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Bar News - July 17, 2009

US District Court Decision Listing - May 2009

* Published

Jody Burtsell v. Nicholas Toumpas, Commissioner, New Hampshire Department of Health and Human Services
Case No. 08-cv-455-JL, Opinion No. 2009 DNH 69

The plaintiff brought this action for declaratory and injunctive relief asserting that the defendant failed to comply with federal and state Medicaid laws by refusing to compromise its rights to the proceeds of a tort settlement between the plaintiff and a third party. The defendant moved to dismiss, alleging that the court lacked subject matter jurisdiction. The court denied the motion, concluding that the plaintiffís complaint presents a federal question, namely, whether the defendant is attempting to exceed its authority granted under the federal Medicaid scheme. Further, the court concluded that it has supplemental jurisdiction to determine the equitable apportionment of the tort settlement. 11 pages. Judge Joseph N. Laplante.

United States v. Tammy Fowler
Case No. 09-cr-047-JL, Opinion No. 2009 DNH 071*

The defendant, charged with aiding and abetting an unarmed bank robbery, moved in limine to preclude the United States from cross-examining her at trial about certain prior convictions. Concluding that a 2004 conviction in Florida necessarily included an element of dishonesty or false statement, the court ruled that impeachment using this conviction was permissible under Fed. R. Evid. 609(a)(2). The United States conceded the inadmissibility of the other convictions at issue. The defendantís remaining motions in limine ó one concerning the admissibility of prior bad act evidence, the other relating to the admissibility of a statement made by the principal actor in the underlying offense ó were granted without prejudice to the possible admissibility of the evidence at trial. 9 pages. Judge Joseph N. Laplante.


United States v. Rawnsley and Reynolds
Case No. 08-cr-85-1-2-SM, Opinion No. 2009 DNH 063

Defendants moved to suppress evidence obtained during an investigative stop (a/k/a "Terry stop") and an ensuing pat-down/search for weapons. A firearm was seized from each defendant and defendant Rawnsley subsequently made incriminatory statements during two custodial interrogations. Following an evidentiary hearing, the court held that: (1) the officersí initial investigative stop of defendants was legally sound; (2) the pat-down of Reynolds (to determine whether he was armed) was not justified; (3) the subsequent frisk of Rawnsley (after a weapon was found on Reynolds) was justified; and (4) the challenged incriminatory statements made by Rawnsley were voluntary, following a knowing, intelligent, and voluntary waiver of his Miranda rights. 23 pages. Chief Judge Steven J. McAuliffe.


Deborah C. Aumand and Francis Coffey v. Dartmouth Hitchcock Medical Center
Case No. 06-cv-434-JL, Opinion No. 2009 DNH 061*

The parties to a medical malpractice case filed motions in limine raising a number of issues to be resolved in advance of the upcoming jury trial. In resolving the motions, the court ruled, among other things, that (1) a conclusion contained in a report by one of the decedentís treating physicians was admissible as "trustworthy" under Rule 803(6), even if the conclusion did not amount to admissible expert testimony under Rule 702, (2) the defendant could not cross-examine one of the plaintiffsí witnesses about a document without first producing it, because the document, while obtained through defense counselís own efforts, was not prepared by him and was therefore not work product under Rule 26(b)(3)(A), (3) the defendantís failure to designate certain of the decedentís treating physicians as expert witnesses under Rule 26(a)(2)(A) prohibited the defendant from offering at trial their diagnoses, prognoses, conclusions, or other expert testimony covered by Rule 702, (4) New Hampshireís collateral source rule prohibited the court from equating the decedentís medical expenses with the amount paid by Medicare and private insurance rather than the amount billed and, by incorporation through Rule 403, also prohibited the defendant from introducing evidence of the amount paid, (5) a family member could testify to a statement made to him by someone who appeared to work for the defendant hospital as an admission by its agent under Rule 801(d)(2)(D), even if the employee could not be specifically identified, and (6) a statement by another employee to the decedentís widower was not admissible to support his loss of consortium claim, because that theory allows recovery for emotional distress caused by the loss of consortium only, not by other conduct of the defendant. 39 pages. Judge Joseph N. Laplante.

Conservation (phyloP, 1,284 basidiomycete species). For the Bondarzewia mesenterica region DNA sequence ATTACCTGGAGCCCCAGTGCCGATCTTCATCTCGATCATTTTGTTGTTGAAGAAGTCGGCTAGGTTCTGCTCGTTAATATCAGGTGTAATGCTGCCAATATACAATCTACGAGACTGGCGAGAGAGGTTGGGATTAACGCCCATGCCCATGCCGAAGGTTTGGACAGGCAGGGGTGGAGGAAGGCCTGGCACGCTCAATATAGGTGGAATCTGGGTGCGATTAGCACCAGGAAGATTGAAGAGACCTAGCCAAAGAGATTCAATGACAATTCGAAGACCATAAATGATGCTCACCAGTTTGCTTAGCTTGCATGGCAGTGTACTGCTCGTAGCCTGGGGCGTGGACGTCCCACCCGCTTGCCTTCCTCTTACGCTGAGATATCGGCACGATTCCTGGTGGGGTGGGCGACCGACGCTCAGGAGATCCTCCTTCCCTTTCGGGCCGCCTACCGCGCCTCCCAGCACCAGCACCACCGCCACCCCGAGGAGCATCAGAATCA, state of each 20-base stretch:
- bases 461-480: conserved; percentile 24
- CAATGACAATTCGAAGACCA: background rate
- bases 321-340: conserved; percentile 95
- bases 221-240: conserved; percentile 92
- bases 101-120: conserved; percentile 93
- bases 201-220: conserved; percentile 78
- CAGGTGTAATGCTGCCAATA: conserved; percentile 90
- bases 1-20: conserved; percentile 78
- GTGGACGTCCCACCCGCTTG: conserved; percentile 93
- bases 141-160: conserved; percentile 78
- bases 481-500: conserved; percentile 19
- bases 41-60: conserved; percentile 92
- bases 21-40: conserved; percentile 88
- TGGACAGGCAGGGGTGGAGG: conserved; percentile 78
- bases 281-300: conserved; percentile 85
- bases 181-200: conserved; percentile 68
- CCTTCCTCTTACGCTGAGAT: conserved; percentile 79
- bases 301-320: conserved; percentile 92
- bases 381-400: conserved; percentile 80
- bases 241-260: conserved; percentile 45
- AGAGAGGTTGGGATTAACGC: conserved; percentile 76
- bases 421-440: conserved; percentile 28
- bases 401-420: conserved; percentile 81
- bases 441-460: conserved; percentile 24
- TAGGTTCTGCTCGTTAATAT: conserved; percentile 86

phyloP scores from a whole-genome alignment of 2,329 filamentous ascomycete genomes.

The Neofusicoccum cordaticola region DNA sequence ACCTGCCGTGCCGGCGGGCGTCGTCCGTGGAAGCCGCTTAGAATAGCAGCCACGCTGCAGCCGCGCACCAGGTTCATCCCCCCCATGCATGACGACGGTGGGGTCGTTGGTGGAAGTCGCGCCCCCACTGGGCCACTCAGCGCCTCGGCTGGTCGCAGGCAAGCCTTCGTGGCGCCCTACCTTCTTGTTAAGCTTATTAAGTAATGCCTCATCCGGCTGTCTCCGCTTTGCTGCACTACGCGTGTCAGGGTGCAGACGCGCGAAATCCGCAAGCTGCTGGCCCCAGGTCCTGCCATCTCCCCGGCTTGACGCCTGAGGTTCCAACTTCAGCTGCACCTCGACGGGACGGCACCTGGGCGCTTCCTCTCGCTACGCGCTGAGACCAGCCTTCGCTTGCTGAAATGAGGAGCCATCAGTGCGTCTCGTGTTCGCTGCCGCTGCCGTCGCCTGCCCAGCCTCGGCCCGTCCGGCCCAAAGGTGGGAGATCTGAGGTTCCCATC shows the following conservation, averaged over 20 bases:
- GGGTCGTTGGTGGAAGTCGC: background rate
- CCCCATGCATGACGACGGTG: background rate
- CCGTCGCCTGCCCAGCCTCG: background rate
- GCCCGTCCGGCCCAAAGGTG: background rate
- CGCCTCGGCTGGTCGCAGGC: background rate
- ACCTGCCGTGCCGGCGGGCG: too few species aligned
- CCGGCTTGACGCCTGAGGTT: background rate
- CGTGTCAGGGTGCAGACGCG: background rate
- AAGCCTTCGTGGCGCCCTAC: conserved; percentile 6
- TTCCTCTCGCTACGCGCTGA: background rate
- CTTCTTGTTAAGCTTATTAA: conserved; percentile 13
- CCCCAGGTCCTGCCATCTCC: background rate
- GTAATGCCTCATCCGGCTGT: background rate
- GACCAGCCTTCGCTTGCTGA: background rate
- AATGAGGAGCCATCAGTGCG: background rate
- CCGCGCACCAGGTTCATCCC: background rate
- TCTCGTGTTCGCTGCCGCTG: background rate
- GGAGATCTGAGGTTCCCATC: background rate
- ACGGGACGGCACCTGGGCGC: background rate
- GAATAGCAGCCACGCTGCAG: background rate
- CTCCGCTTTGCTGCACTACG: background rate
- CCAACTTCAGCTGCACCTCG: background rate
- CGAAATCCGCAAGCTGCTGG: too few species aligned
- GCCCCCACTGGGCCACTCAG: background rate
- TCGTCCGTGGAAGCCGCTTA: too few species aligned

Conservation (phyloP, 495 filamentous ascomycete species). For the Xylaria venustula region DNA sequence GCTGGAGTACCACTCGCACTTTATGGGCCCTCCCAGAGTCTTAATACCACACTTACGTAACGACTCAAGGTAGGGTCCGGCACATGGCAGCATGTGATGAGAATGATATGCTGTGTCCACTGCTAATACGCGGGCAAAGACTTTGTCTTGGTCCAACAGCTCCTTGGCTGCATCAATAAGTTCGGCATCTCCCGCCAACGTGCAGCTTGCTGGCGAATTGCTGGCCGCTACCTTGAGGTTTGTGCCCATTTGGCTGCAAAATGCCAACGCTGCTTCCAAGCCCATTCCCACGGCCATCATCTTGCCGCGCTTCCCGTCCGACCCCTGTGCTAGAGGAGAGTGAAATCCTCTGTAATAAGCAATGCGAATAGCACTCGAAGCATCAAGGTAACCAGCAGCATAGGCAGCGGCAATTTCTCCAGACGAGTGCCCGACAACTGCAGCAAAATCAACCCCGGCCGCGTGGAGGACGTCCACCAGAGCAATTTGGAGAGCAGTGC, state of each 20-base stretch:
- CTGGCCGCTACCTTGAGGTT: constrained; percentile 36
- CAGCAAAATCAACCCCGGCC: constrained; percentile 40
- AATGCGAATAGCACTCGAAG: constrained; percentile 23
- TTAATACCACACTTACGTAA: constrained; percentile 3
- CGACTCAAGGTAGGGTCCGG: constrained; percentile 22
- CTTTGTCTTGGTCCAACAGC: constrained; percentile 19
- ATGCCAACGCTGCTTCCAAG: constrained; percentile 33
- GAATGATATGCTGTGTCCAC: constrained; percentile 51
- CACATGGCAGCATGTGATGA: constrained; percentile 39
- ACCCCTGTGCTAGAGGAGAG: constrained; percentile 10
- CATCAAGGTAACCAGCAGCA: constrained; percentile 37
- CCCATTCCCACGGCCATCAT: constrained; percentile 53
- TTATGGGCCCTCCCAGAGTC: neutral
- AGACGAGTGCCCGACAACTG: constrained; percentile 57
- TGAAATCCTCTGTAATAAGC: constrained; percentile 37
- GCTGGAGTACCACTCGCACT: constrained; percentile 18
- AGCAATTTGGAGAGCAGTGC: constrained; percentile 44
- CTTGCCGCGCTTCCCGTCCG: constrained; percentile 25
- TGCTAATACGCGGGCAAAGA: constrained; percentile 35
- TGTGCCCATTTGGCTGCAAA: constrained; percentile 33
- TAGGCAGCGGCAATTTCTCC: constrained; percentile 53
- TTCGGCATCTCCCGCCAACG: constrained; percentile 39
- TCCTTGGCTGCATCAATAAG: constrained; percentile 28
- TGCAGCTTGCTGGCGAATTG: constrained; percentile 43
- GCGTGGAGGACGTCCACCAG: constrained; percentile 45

Scott Abram v. Warden, NH State Prison
Case No. 07-cv-272-JL, Opinion No. 2009 DNH 070

Relying on White v. Coplan, 399 F.3d 18, 27 (1st Cir. 2005), the petitioner sought habeas relief under the Sixth Amendment from the New Hampshire Supreme Courtís decision affirming the superior courtís ruling, barring cross-examination of minor victims about their accusations involving uncharged sexual abuse of their brothers. Taken as a whole, the New Hampshire Supreme Courtís decision was neither contrary to nor an unreasonable application of federal law under U.S. Supreme Court precedent, as interpreted by White. Petition denied. 3 pages. Judge Joseph N. Laplante.

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